Assistant Professor of Pharmacology
Ph.D., Johns Hopkins University – Baltimore
|• Neurodevelopment||• synapse formation|
Research in my lab focuses on the molecular mechanisms of synapse formation and elimination. Neuronal synapses are anatomical structures through which neurons communicate, and formation of the appropriate synapses in various brain circuits require a balance between the processes of synapse formation and elimination. Abnormal synapse density is associated with neurodevelopmental diseases, such as autism spectrum disorder (ASD) and schizophrenia (SZ), as well as neurodegenerative diseases, such as Alzheimer’s disease (AD). The long term goals of my research are:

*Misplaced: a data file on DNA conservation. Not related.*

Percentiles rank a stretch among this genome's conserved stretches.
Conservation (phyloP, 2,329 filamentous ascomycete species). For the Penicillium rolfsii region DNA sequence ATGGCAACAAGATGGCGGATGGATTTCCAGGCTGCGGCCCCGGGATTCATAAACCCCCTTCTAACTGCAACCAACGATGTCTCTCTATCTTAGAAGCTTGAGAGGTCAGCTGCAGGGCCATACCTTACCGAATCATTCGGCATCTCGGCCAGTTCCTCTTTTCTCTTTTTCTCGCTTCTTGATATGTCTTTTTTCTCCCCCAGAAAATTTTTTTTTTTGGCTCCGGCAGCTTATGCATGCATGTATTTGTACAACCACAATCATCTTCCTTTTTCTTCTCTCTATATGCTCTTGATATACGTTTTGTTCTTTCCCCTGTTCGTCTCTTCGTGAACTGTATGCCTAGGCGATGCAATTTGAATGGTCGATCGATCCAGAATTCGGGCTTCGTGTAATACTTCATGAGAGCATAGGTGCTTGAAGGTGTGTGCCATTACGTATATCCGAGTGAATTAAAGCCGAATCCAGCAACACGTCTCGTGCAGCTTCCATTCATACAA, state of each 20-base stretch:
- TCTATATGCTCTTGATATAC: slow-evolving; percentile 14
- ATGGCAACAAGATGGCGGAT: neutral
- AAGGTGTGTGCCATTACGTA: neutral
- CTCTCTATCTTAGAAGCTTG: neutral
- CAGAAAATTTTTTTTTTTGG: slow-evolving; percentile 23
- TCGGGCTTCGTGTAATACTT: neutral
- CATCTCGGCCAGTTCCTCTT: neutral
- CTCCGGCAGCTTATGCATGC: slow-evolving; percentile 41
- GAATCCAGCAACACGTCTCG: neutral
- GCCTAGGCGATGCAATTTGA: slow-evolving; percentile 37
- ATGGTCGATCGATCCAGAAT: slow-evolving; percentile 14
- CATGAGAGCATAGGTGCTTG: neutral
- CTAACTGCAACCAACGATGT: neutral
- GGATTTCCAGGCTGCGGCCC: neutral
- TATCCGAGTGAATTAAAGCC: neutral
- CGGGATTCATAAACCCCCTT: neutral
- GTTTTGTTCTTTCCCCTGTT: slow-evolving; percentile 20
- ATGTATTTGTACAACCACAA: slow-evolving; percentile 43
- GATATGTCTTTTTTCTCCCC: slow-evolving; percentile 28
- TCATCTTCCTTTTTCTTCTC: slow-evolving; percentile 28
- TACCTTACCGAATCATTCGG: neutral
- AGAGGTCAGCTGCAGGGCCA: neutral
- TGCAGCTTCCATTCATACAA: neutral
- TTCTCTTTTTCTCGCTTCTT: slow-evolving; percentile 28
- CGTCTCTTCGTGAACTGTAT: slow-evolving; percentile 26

- To identify and characterize molecular mechanisms that regulate synapse formation, maturation, maintenance, and elimination.
- To determine the cell types and cellular processes that mediate synapse formation and elimination.
- To determine the behavioral domains that are affected when specific synapse populations are in excess or deficit as a result of perturbations in the processes of synapse formation and elimination.
Lifetime trajectory of synapse density in the human cortex
We make heavy use of mouse genetic models in our studies. Our work utilizes a variety of molecular, cellular and behavioral techniques.
Please contact any member of our lab if you are interested in our work.
- Sia, GM., Clem, R. and Huganir, RL. (2013) The human language-associated gene SRPX2 regulates synapse formation and vocalization in mice. Science. 342(6161):987-91
Qifei Cong, Postdoctoral Fellow
Breeanne Soteros, Neuroscience Graduate Student